US India Cybersecurity Collaboration

The US and India met for a conference during the second week of August to discuss possible cybersecurity collaboration. At its closing, the two nations had made a commitment to a hearty plan that they feel with help them contend with today’s cybersecurity threats. China and the US have had similar talks, but with very different results.

India Looks to be a Promising Partner

Michael Daniel, the US Cybersecurity Coordinator and Special Assistant to the President, led the group of US and Indian government officials in talks about how the two nations could cooperate to better their abilities to handle various cybersecurity issues. The attendance was impressive, showing that both countries are serious about getting on top of the threatening situation. Officials came from the US Departments of Commerce, Homeland Security, Justice, State and Treasury. For India’s part, they sent their Deputy National Security Adviser along with officials from the ministries of Communication and Information Technology, External Affairs, and Home Affairs.

The US and several other nations have become keenly aware of their inability to adequately cope with more than a few cybersecurity issues. During the two-day conference, the US and India reviewed concerns about current cyber threats, what has been done to combat cybercrime, how cyber incidents are managed and how this can improve, as well as deciding if and how cybersecurity information can be shared, the challenges of Internet governance, and generally what the norms of state cyberspace behavior are, and how the two nations can cooperate to improve the whole cybersecurity situation.

Some key people from the private sector were also invited to participate in the discussions, sharing their perspectives on the digital economy and what can be done to encourage good business. Outside of the conference, the representatives from India had further dialogues with Lisa Monaco, Assistant to the President for Homeland Security and Counterterrorism, and Antony Blinken, Deputy Secretary of State. In general, the representatives from the governments and private sectors of the two countries were of the same mind on the issues of current threats and challenges. China and Russia were naturally mentioned as these two countries pose the greatest menace at this time, and also according to predictions for the future. The suggestion of further activities was heartily welcomed as a necessary next step towards reinforcing the cybersecurity partnership plan that was hammered out during the talks.

One specific item that we can use here to illustrate the single-mindedness of the two nations is the issue of Internet governance. Traditionally, this topic has caused conflict. Additional dialogue on the subject was unable to bring nations closer to compromise but rather highlighted more differences in their views. This time, however, there was a striking similarity in the way that the two countries looked at Internet governance. Perhaps this is because they are this time thinking about the topic in light of cybersecurity and not as a way to bolster their international economic positions. In any case, India and the US agreed on the multi-stakeholder model as the preferred way to deal with the issue. This model encourages full cooperation of all who have a stake in the Internet, and so proves the willingness of the nations to cooperate fully for the good of all instead of focusing first on their individual interests.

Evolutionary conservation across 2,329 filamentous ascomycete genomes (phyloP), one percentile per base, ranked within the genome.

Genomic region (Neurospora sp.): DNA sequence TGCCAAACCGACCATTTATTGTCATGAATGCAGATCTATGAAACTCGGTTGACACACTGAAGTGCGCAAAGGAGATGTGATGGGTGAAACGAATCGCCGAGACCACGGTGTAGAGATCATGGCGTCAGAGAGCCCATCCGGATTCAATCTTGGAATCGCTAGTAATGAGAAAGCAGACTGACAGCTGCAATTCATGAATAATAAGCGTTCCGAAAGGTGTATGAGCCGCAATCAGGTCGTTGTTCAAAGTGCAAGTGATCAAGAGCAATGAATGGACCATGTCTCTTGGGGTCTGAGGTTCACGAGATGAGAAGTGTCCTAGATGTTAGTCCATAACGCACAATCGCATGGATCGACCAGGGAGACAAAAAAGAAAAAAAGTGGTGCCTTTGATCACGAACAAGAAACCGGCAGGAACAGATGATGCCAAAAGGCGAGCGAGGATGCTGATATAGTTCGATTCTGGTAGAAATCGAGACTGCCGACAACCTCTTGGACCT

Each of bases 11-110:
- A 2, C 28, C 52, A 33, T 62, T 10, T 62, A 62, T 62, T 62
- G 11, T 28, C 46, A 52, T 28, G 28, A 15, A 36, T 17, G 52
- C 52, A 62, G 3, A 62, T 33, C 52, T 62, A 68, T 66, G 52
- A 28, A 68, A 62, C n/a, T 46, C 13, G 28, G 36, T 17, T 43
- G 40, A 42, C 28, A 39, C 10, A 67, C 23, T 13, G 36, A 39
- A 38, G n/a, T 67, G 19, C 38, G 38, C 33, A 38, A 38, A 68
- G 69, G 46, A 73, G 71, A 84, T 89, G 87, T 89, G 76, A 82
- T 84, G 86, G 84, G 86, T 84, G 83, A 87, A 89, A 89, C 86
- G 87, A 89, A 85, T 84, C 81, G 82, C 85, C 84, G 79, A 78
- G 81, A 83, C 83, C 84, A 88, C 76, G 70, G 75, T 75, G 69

The conference can indeed be called a success, and we can also say with confidence that the US and India are both serious about working to achieve serious results. This is a long term commitment on both sides, and they are already preparing to strengthen their cooperative relationship to make sure that the goals are reached. Another conference has already been set to take place next year in Delhi.

Contrast China

When the US and China had their dialogue on cybersecurity, it looked like almost the complete opposite of the more recent talks with India. China obviously has a very different way of looking at the issue. Straight off the bat there was already a problem when the two countries were unable to agree to meet regularly or at least within reasonable time periods to have fruitful discussions. The relationship has always been a strained one, and this reluctance just goes to show how much the two countries simply do not get along.

Cybersecurity dialogues between these two nations have been going on for more than a few years already, but they simply cannot seem to find any common ground. The new National Security Law of China has been pegged as one main cause for this, but we think that the law actually reflects instead the fundamental differences in outlook that cause the countries to naturally disagree. The relationship seems unlikely to improve if no common ground can be established, and especially if they are also reluctant to even consider that they are alike in any way. When one country believes that cybersecurity is about protecting the government and the other believes that it is about securing mostly private data, true cooperation is improbable.

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